The Run of Play is a blog about
the wonder and terror of soccer.
We left the window open during a match in October 2007 and a strange wind blew into the room.
Now we walk the forgotten byways of football with a lonely tread, searching for the beautiful, the bewildering, the haunting, and the absurd.
It’s come to my attention that we’re playing our home games in a swamp. Every season between three and five matches have to be postponed due to a waterlogged pitch, and our field condition seems to be rated permanently at “terrible,” giving us by far the worst playing surface in Serie B. (The two Verona teams are rated at “okay,” and everyone else is “very good.”) I can live with that for one season in the second tier because it emphasizes our dauntless underdog quality.
But as I hope I’ve made clear, we are not out to be the plucky team from nowhere valiantly holding our own against larger opposition. We’re out to be—well, you know the moment in Star Wars where the Death Star is swinging around the planet toward the little broken radiator part that’s supposed to be the rebel base? What we want is for a Pro Vercelli crest to pop up on the base, at which point Darth Vader will fall to his knees and the battle station will hurtle away in terror.
So we need a decent field to play on. AC Milan have won five consecutive championships, and they didn’t do it by double-booking the San Siro as a breeding ground for the endangered squash-bellied muskrat. So when our bank balance topped €3 million for the first time, I asked the board to relay the pitch. Their response? “The board remind you that unfortunately the club does not own the stadium and therefore they cannot relay the pitch.”
Wait—what? We don’t own the Silvio Piola? Who owns the Silvio Piola? There’s nothing about this in the stadium’s Italian Wikipedia page:
The stadium Silvio Piola, is the largest sports facility in the city of Vercelli.
History of the stadium
The stadium was built in 1932, in the heart of the city, with the name of Leonidas Robbiano, great pioneer of the Air Force.
In 1998, with a joint resolution of the stadium was dedicated to the memory of the great Silvio Piola, historian of the Newcastle United striker who from 1929 to 1934 collected 127 appearances and scored 51 goals.
At the facility had a capacity of 12,000 seats, now after several major renovations are 8000 posts. From the season 2006/2007, the A.S. Pro Vercelli Belvedere benefits of the stadium for home games of the Serie D league and Italian Cup Amateur. In 2007, due to a storm, much of the wall of the stairs collapsed, but was later rebuilt before the start of the season 2007/2008.
Okay, other than the fact that Google Translate renders “storico attaccante della Pro Vercelli” as “historian of the Newcastle United striker” (how’s that?), there’s nothing out of place here, certainly nothing to suggest that Pro Vercelli don’t own the Sil. I mean, we have our name on the seats!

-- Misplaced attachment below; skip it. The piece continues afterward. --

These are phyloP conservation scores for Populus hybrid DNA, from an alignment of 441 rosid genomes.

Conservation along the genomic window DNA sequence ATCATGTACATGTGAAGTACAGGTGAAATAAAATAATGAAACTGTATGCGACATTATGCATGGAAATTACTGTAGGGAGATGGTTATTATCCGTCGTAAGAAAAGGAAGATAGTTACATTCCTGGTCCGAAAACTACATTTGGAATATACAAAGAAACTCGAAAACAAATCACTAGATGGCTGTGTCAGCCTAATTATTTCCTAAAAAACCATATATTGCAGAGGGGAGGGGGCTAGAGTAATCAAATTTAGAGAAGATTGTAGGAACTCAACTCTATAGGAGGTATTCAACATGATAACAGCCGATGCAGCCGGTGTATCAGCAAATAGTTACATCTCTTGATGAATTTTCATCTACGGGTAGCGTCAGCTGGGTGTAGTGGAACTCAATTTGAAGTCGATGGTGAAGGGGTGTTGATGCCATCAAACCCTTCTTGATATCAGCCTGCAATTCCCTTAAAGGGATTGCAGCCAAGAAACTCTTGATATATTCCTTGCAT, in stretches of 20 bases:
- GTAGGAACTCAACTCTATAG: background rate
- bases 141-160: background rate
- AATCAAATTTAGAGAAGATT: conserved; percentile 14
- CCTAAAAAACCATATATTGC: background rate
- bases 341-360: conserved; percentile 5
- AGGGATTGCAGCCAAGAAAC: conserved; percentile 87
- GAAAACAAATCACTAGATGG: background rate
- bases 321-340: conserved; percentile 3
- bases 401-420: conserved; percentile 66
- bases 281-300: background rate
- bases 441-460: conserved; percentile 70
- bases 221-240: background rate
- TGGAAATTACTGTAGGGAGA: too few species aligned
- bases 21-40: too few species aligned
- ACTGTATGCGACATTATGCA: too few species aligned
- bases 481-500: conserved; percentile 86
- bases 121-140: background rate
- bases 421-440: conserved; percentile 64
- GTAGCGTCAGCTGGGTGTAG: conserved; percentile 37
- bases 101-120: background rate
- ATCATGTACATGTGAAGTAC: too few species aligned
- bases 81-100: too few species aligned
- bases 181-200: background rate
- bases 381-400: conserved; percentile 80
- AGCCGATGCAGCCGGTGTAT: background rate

Anyway, this is terrible news, because it means that (1) we can’t adjust the pitch size (I noticed I hadn’t been asked, but assumed it was because we couldn’t afford it); (2) we can’t make improvements to the pitch; (3)—and this is huge—we won’t be able to add more seats unless we build a new stadium altogether. Which we won’t be able to afford to do until we multiply our cash reserves by about a hundred, so until then, our match-day income is going to be hoping Mr. Scrooge will bring it a goose for Christmas. The big clubs can blithely sell out their 70,000-seat arenas week after week while we’re stuck admiring the ecological diversity of our federally protected 9,000-seat marshland. So the game just got a little harder.
As for the league season: We’re through the first two phases of the three-phase endgame I mapped out in the last update. The first phase was a disaster—a draw and two losses against bland mid-table teams. We only managed one goal, a 56th-minute breakaway by Jorge Ibáñez against Triestina.
On the other hand, the second phase, the merciless stretch in which we had to face the top four teams in the league in a five-game span, went brilliantly.
Two wins and three draws against the top teams in Serie B, including a club-historic 3-1 annihilation of Torino that featured a sensational goal from Jacopo Sammarco:
The net result of all this is that we’ve fallen to ninth in the league. We still have an outside shot at the playoff, but making up points on three separate teams over the last five matches is going to be tricky. Fortunately, we’re playing the bottom of the table. Unfortunately, playing weak teams is not necessarily our strong suit.
More once the fates have picked their scissors.
Song clip: Willie Nelson, “My Own Peculiar Way”
by Brian Phillips · March 9, 2009